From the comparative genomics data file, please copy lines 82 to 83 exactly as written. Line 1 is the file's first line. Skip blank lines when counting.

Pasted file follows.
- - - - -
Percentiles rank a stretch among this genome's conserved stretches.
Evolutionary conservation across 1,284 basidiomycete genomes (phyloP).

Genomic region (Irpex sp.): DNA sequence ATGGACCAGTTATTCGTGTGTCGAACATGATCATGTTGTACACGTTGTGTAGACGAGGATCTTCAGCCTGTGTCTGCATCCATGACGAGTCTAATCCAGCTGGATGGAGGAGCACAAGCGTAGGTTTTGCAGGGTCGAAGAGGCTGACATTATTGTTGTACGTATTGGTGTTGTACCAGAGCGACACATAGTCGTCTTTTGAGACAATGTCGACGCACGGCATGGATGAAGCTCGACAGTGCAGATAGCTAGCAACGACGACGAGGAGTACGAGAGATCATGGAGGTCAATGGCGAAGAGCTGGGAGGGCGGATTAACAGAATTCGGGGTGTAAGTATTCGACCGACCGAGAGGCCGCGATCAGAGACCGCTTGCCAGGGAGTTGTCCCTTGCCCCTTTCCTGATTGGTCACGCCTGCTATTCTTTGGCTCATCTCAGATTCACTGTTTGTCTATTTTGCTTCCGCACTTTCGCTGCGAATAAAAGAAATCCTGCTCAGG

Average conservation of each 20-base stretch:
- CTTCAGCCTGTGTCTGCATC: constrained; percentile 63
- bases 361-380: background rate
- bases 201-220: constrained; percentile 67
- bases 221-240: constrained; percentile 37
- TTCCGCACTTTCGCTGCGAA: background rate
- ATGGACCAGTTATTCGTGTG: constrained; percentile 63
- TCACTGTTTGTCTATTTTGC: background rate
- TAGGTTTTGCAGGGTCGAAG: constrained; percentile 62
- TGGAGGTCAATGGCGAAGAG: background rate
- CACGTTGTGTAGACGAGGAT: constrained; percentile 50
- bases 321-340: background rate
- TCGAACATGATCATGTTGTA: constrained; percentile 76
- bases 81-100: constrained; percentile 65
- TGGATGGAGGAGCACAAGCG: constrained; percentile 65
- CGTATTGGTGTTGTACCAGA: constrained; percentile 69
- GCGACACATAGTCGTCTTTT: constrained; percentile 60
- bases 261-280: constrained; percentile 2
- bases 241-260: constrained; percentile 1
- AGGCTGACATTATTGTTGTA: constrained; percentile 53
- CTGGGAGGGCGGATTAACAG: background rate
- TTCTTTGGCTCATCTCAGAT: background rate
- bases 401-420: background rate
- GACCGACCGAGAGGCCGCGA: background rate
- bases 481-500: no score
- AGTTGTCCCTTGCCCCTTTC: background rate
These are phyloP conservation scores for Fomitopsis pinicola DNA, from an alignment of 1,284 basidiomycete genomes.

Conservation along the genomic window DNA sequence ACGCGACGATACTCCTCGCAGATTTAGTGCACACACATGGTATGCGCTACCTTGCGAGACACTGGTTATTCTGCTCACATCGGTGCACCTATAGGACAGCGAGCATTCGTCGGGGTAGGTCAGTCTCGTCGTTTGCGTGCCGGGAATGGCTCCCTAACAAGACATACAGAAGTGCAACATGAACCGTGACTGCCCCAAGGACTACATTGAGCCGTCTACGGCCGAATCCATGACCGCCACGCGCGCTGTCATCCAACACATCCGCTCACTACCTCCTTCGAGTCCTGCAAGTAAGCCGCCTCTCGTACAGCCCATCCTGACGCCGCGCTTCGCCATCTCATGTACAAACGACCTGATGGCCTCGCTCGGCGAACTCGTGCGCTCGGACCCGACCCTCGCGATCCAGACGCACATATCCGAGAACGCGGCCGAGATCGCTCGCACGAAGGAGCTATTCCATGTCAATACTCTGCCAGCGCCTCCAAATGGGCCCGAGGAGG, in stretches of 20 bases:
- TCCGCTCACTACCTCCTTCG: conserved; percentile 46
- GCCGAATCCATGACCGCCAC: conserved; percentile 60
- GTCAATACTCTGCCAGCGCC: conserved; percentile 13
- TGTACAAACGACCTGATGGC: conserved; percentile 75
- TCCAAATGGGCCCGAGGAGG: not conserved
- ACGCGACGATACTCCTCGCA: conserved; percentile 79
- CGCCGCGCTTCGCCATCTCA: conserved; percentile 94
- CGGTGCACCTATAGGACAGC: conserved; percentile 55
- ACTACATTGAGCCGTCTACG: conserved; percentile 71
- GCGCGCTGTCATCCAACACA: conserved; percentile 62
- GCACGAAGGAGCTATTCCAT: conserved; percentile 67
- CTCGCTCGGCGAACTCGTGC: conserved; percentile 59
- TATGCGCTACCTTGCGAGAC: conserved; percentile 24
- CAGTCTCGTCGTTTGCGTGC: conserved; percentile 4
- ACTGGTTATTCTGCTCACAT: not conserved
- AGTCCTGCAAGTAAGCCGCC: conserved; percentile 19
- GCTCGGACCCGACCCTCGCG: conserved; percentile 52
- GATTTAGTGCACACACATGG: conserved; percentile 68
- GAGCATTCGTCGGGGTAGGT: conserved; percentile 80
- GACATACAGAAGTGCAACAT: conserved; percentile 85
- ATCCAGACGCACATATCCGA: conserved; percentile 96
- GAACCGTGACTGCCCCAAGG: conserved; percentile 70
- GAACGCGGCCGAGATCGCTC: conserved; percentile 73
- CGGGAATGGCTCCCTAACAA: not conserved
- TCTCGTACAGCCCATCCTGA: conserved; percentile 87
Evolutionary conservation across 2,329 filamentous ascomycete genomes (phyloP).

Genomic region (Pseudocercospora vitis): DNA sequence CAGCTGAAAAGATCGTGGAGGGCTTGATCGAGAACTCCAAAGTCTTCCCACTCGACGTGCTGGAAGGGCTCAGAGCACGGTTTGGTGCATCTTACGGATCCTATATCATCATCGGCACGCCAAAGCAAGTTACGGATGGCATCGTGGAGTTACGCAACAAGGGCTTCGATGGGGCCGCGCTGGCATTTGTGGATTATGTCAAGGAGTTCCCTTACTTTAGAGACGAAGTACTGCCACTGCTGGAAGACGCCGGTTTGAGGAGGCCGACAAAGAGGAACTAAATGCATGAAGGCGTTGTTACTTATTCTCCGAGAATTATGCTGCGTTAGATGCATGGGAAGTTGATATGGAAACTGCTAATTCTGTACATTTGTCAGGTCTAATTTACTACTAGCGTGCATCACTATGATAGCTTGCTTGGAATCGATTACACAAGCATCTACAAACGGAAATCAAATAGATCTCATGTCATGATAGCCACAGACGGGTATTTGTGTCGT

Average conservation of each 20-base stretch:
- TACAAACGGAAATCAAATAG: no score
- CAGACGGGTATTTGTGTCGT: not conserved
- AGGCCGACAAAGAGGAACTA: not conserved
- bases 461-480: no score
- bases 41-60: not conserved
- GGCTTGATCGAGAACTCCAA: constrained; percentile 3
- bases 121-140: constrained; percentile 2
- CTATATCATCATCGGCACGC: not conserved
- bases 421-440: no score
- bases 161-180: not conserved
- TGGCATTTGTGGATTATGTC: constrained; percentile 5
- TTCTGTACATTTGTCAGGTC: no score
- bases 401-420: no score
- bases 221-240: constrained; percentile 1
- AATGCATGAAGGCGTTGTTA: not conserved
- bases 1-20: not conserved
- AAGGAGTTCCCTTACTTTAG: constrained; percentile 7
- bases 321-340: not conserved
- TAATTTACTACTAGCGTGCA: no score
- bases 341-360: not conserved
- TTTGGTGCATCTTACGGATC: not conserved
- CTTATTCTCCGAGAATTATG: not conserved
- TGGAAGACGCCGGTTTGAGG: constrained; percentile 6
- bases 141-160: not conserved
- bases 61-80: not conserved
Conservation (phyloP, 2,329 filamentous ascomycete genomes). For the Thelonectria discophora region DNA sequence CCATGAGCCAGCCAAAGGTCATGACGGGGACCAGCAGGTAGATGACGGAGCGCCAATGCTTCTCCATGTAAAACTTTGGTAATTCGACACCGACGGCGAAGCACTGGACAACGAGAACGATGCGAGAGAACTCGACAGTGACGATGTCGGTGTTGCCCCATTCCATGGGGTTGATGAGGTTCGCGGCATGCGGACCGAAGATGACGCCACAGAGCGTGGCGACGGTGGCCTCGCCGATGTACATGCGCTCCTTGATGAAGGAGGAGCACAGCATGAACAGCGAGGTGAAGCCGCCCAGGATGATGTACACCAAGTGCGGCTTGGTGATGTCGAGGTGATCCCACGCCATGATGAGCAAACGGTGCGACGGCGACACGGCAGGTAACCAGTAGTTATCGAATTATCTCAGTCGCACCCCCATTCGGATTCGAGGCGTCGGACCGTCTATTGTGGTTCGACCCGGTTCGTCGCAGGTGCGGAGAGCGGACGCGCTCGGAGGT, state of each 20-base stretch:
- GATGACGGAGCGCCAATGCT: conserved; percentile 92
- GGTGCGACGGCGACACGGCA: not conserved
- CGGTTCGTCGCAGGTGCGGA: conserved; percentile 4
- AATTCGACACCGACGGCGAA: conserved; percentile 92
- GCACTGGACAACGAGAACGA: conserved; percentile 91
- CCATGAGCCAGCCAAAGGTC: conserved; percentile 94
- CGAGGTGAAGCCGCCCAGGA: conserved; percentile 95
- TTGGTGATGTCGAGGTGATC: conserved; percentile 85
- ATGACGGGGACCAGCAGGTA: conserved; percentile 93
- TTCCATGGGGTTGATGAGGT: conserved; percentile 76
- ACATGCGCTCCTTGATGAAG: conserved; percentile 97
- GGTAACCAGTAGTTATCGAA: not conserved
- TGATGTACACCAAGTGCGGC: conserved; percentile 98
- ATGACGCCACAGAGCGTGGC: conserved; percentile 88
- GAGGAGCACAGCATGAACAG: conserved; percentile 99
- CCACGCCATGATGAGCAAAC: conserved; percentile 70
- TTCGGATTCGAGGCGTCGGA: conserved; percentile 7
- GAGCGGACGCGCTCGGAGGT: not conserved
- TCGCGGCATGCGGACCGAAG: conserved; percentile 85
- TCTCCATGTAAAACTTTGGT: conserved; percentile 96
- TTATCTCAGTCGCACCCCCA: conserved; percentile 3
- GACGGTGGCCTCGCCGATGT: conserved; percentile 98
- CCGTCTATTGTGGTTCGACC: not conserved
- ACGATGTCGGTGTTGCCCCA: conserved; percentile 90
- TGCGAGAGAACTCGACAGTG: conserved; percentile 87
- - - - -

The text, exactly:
- TGGAAGACGCCGGTTTGAGG: constrained; percentile 6
- bases 141-160: not conserved